S E C T I O N I I N T R O D U C T I O N & B A C K G R O U N D A. CONTEXT Market definitions are critical. If a market is not appropriately defined, regulators cannot accurately analyze the market, and regulatory actions could easily go awry. Markets do not remain constant, impervious to real world developments. Market definitions follow markets. Market definitions should therefore evolve and keep pace with technology and the actual behavior exhibited by consumers and businesses. The pace of technological change in the communications industry has been unrelenting. Consumers and businesses have both responded in rational ways. The Federal Communications Commission (FCC) has used the same market definition of mobile telephony/broadband services for many years, at least since 2008. A review of developments since then suggests that mobile services are not necessarily a separate market from other communications services. An understanding of WiFi is critical to this analysis.
B. WIFI When a wireless usereffectively, everyonegoes for the first time to an office, home, school, restaurant, or any other public place in America, one of the first questions the user asks is: What is the WiFi password? Once in possession of the coveted code, the wireless user enters the password into the relevant wireless phone, tablet, or other device. The wireless device will then choose the relevant WiFi network and bypass the wireless carriers network. Even if we dont useor even knowthe term, WiFi offload is integral part of the day-to-day life of practically every American. Most of us simply call it WiFi. I will use that term as well. Although in this scenario the wireless user could decide to pay to use additional cellular network data, the user instead chooses to switch to the WiFi system because doing so is usually incrementally free of charge, and more often than not offers a faster speed than the cellular network. 1 The wireless user, then, asks for the WiFi password not out of indifference to the price and quality of communications services, but precisely out of sensitivity to price and to quality of service. Price sensitivity is important in defining economic markets. Economists have well-developed techniques to determine whether two services are substitutes or complements based on the cross-price elasticity of demand, i.e., how much demand for WiFi services changes in response to changes in the price and quality of cellular services while holding the price and quality of WiFi services constant. If the price of cellular network services were to increase or if the quality of cellular network services were to decrease, a user would be more likely to ask for the WiFi password. To such users, cellular network services and WiFi are substitutes. This observation has implications when assessing competition in the market for mobile wireless or cellular services.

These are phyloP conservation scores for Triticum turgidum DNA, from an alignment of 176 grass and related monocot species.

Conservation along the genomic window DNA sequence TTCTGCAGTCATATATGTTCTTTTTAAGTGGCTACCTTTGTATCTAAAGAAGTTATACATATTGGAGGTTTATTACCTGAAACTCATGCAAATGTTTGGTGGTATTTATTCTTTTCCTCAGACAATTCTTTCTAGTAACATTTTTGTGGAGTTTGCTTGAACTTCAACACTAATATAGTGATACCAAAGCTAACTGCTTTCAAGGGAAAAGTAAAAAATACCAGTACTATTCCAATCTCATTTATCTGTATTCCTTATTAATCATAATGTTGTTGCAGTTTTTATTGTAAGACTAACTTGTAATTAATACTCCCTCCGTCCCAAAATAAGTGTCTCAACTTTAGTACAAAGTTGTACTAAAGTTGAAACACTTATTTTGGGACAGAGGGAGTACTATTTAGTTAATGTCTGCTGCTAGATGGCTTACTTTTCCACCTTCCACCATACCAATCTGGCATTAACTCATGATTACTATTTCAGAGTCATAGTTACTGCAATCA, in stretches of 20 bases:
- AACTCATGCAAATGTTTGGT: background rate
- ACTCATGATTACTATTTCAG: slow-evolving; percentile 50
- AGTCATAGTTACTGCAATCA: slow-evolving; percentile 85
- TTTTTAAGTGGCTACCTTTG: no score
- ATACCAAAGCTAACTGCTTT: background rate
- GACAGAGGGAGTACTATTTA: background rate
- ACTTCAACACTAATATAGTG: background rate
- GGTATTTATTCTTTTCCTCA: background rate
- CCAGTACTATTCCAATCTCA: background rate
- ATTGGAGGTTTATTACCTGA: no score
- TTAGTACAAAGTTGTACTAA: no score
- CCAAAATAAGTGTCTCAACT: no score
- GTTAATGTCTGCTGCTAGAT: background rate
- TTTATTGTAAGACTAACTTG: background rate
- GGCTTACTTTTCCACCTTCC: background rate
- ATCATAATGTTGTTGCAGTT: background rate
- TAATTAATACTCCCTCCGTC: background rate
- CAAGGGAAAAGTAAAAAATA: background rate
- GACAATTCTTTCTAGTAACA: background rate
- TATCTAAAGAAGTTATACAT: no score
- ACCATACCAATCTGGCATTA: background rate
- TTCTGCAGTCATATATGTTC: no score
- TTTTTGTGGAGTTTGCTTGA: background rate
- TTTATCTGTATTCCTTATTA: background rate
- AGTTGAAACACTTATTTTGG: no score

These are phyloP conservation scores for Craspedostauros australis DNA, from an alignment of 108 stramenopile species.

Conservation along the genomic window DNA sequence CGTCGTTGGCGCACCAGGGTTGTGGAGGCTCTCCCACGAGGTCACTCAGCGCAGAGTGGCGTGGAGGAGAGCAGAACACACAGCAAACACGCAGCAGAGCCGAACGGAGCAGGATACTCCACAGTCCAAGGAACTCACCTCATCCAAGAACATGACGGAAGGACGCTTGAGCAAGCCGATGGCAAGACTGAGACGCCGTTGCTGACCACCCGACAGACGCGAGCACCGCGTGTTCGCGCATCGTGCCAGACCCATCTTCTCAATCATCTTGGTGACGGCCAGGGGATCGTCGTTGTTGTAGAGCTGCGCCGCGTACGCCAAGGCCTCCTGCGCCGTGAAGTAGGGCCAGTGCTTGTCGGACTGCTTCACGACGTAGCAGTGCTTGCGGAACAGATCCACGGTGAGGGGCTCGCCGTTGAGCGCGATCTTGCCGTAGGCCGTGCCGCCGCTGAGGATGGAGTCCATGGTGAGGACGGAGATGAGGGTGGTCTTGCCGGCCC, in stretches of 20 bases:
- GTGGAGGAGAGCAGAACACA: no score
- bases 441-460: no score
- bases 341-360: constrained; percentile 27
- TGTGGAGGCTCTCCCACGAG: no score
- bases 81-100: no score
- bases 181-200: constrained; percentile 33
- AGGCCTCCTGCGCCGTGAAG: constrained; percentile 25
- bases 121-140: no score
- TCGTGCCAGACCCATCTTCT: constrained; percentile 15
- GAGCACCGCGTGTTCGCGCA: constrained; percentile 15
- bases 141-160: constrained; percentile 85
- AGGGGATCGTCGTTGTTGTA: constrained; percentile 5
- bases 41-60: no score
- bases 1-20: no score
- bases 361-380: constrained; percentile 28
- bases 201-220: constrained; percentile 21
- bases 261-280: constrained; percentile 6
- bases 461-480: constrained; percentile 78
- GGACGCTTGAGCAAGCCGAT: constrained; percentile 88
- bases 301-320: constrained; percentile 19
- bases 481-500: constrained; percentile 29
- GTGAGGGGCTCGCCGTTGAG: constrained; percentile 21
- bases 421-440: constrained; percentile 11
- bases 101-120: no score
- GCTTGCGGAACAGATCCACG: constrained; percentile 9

C. FCC REPORTS Federal agencies sometimes define market boundaries to examine competitive conditions in those markets. Each year, the FCC conducts many analyses of economic competition for various services under its jurisdiction. These analyses, which include annual or biennial reports to Congress on competition for wireless services2 and the deployment of broadband services,3 involve an assessment of the current reality of the dynamic wireless marketplace. In this context, the FCC has taken into account the role of WiFi. In fact, on different occasions, the FCC has asked the public to what extent wireless local access network (WLAN)-based data and VoIP services were considered to be complements to, or substitutes for, the mobile voice and data services offered over mobile wireless networks.4 It has also accounted for the competitive pressures exerted by hybrid WiFi/cellular services.5 The FCC also routinely reviews transfers of licenses and permits, which often involve the merger of two firms.6 When engaging in this exercise, however, the FCC has relied on the same market definition it adopted in 2008, mobile telephony/broadband services,7 which ignores the reality of the wireless marketplace today, including, significantly, the role of WiFi. This inconsistency results in an obsolete understanding of competition in the communications marketplace and can lead to agency determinations that run counter to the public interest. 1. FCC Reports on Competition for Wireless Service Up until this year, the FCC was statutorily required to prepare an annual Mobile Wireless Competition Report.8 Specifically, the FCC was required to: [R]eview competitive market conditions with respect to commercial mobile services and . . . include in its annual report an analysis of those conditions. Such analysis shall include an identification of the number of competitors in various commercial mobile services, an analysis of whether or not there is effective competition, an analysis of whether any of such competitors have a dominant share of the market for such services, and a statement of whether additional providers or classes of providers in those services would be likely to enhance competition.9